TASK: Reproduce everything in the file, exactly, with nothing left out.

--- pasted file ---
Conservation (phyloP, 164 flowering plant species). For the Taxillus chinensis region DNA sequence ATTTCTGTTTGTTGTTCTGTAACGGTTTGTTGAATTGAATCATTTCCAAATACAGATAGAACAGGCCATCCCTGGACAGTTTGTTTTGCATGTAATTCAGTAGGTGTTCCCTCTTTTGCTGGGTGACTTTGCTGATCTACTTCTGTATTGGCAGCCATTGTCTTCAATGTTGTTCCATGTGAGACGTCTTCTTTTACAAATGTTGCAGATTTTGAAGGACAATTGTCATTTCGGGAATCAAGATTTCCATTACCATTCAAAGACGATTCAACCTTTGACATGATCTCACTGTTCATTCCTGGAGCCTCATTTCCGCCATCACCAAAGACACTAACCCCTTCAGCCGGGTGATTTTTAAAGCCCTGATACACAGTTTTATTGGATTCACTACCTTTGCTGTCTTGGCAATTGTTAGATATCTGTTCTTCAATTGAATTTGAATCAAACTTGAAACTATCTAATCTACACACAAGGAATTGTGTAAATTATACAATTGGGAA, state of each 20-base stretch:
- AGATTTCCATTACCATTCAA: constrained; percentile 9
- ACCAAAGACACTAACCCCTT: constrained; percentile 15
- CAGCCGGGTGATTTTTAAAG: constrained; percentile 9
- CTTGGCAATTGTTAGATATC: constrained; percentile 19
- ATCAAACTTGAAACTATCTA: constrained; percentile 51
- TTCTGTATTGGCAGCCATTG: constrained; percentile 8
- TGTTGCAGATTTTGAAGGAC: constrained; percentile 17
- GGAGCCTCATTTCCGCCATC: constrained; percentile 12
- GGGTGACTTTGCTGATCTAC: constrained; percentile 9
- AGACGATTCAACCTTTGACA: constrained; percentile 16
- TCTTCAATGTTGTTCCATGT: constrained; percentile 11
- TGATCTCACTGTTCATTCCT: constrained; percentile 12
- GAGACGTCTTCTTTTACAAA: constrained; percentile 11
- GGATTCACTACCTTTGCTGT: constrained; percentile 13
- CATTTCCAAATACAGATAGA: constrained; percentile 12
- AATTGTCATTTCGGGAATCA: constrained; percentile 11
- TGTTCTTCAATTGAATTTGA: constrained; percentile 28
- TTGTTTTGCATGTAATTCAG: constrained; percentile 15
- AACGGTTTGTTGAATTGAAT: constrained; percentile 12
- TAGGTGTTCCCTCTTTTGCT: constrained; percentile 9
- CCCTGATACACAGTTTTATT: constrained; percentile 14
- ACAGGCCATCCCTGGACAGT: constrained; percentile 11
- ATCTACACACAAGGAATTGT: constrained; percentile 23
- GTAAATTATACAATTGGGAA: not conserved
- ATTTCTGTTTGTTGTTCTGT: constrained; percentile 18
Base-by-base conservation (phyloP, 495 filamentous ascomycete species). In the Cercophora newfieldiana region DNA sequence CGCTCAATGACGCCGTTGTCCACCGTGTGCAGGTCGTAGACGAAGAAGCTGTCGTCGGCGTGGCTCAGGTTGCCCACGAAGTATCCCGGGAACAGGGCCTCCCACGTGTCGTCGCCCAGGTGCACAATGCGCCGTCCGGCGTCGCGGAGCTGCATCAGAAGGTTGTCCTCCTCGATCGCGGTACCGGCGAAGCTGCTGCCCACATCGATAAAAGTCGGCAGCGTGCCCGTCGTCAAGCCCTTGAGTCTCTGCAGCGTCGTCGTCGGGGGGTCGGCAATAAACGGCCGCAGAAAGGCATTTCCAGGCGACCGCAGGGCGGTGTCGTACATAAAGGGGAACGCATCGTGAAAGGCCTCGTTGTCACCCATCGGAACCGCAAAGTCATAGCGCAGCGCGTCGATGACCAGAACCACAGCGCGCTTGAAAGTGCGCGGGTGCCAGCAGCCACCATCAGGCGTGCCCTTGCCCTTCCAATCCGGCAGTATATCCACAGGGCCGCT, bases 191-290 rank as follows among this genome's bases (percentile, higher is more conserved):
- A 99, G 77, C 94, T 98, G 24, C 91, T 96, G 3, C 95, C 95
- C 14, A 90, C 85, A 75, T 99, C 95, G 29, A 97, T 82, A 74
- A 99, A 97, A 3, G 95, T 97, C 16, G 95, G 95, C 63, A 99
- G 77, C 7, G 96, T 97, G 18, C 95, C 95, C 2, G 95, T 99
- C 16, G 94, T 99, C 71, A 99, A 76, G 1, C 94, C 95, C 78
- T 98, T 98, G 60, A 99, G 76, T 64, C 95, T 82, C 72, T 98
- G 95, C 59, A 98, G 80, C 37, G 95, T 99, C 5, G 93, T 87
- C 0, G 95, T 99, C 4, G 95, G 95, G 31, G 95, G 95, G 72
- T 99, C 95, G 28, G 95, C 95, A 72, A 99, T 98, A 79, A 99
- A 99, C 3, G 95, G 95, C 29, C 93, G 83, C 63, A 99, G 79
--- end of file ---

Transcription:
Conservation (phyloP, 164 flowering plant species). For the Taxillus chinensis region DNA sequence ATTTCTGTTTGTTGTTCTGTAACGGTTTGTTGAATTGAATCATTTCCAAATACAGATAGAACAGGCCATCCCTGGACAGTTTGTTTTGCATGTAATTCAGTAGGTGTTCCCTCTTTTGCTGGGTGACTTTGCTGATCTACTTCTGTATTGGCAGCCATTGTCTTCAATGTTGTTCCATGTGAGACGTCTTCTTTTACAAATGTTGCAGATTTTGAAGGACAATTGTCATTTCGGGAATCAAGATTTCCATTACCATTCAAAGACGATTCAACCTTTGACATGATCTCACTGTTCATTCCTGGAGCCTCATTTCCGCCATCACCAAAGACACTAACCCCTTCAGCCGGGTGATTTTTAAAGCCCTGATACACAGTTTTATTGGATTCACTACCTTTGCTGTCTTGGCAATTGTTAGATATCTGTTCTTCAATTGAATTTGAATCAAACTTGAAACTATCTAATCTACACACAAGGAATTGTGTAAATTATACAATTGGGAA, state of each 20-base stretch:
- AGATTTCCATTACCATTCAA: constrained; percentile 9
- ACCAAAGACACTAACCCCTT: constrained; percentile 15
- CAGCCGGGTGATTTTTAAAG: constrained; percentile 9
- CTTGGCAATTGTTAGATATC: constrained; percentile 19
- ATCAAACTTGAAACTATCTA: constrained; percentile 51
- TTCTGTATTGGCAGCCATTG: constrained; percentile 8
- TGTTGCAGATTTTGAAGGAC: constrained; percentile 17
- GGAGCCTCATTTCCGCCATC: constrained; percentile 12
- GGGTGACTTTGCTGATCTAC: constrained; percentile 9
- AGACGATTCAACCTTTGACA: constrained; percentile 16
- TCTTCAATGTTGTTCCATGT: constrained; percentile 11
- TGATCTCACTGTTCATTCCT: constrained; percentile 12
- GAGACGTCTTCTTTTACAAA: constrained; percentile 11
- GGATTCACTACCTTTGCTGT: constrained; percentile 13
- CATTTCCAAATACAGATAGA: constrained; percentile 12
- AATTGTCATTTCGGGAATCA: constrained; percentile 11
- TGTTCTTCAATTGAATTTGA: constrained; percentile 28
- TTGTTTTGCATGTAATTCAG: constrained; percentile 15
- AACGGTTTGTTGAATTGAAT: constrained; percentile 12
- TAGGTGTTCCCTCTTTTGCT: constrained; percentile 9
- CCCTGATACACAGTTTTATT: constrained; percentile 14
- ACAGGCCATCCCTGGACAGT: constrained; percentile 11
- ATCTACACACAAGGAATTGT: constrained; percentile 23
- GTAAATTATACAATTGGGAA: not conserved
- ATTTCTGTTTGTTGTTCTGT: constrained; percentile 18
Base-by-base conservation (phyloP, 495 filamentous ascomycete species). In the Cercophora newfieldiana region DNA sequence CGCTCAATGACGCCGTTGTCCACCGTGTGCAGGTCGTAGACGAAGAAGCTGTCGTCGGCGTGGCTCAGGTTGCCCACGAAGTATCCCGGGAACAGGGCCTCCCACGTGTCGTCGCCCAGGTGCACAATGCGCCGTCCGGCGTCGCGGAGCTGCATCAGAAGGTTGTCCTCCTCGATCGCGGTACCGGCGAAGCTGCTGCCCACATCGATAAAAGTCGGCAGCGTGCCCGTCGTCAAGCCCTTGAGTCTCTGCAGCGTCGTCGTCGGGGGGTCGGCAATAAACGGCCGCAGAAAGGCATTTCCAGGCGACCGCAGGGCGGTGTCGTACATAAAGGGGAACGCATCGTGAAAGGCCTCGTTGTCACCCATCGGAACCGCAAAGTCATAGCGCAGCGCGTCGATGACCAGAACCACAGCGCGCTTGAAAGTGCGCGGGTGCCAGCAGCCACCATCAGGCGTGCCCTTGCCCTTCCAATCCGGCAGTATATCCACAGGGCCGCT, bases 191-290 rank as follows among this genome's bases (percentile, higher is more conserved):
- A 99, G 77, C 94, T 98, G 24, C 91, T 96, G 3, C 95, C 95
- C 14, A 90, C 85, A 75, T 99, C 95, G 29, A 97, T 82, A 74
- A 99, A 97, A 3, G 95, T 97, C 16, G 95, G 95, C 63, A 99
- G 77, C 7, G 96, T 97, G 18, C 95, C 95, C 2, G 95, T 99
- C 16, G 94, T 99, C 71, A 99, A 76, G 1, C 94, C 95, C 78
- T 98, T 98, G 60, A 99, G 76, T 64, C 95, T 82, C 72, T 98
- G 95, C 59, A 98, G 80, C 37, G 95, T 99, C 5, G 93, T 87
- C 0, G 95, T 99, C 4, G 95, G 95, G 31, G 95, G 95, G 72
- T 99, C 95, G 28, G 95, C 95, A 72, A 99, T 98, A 79, A 99
- A 99, C 3, G 95, G 95, C 29, C 93, G 83, C 63, A 99, G 79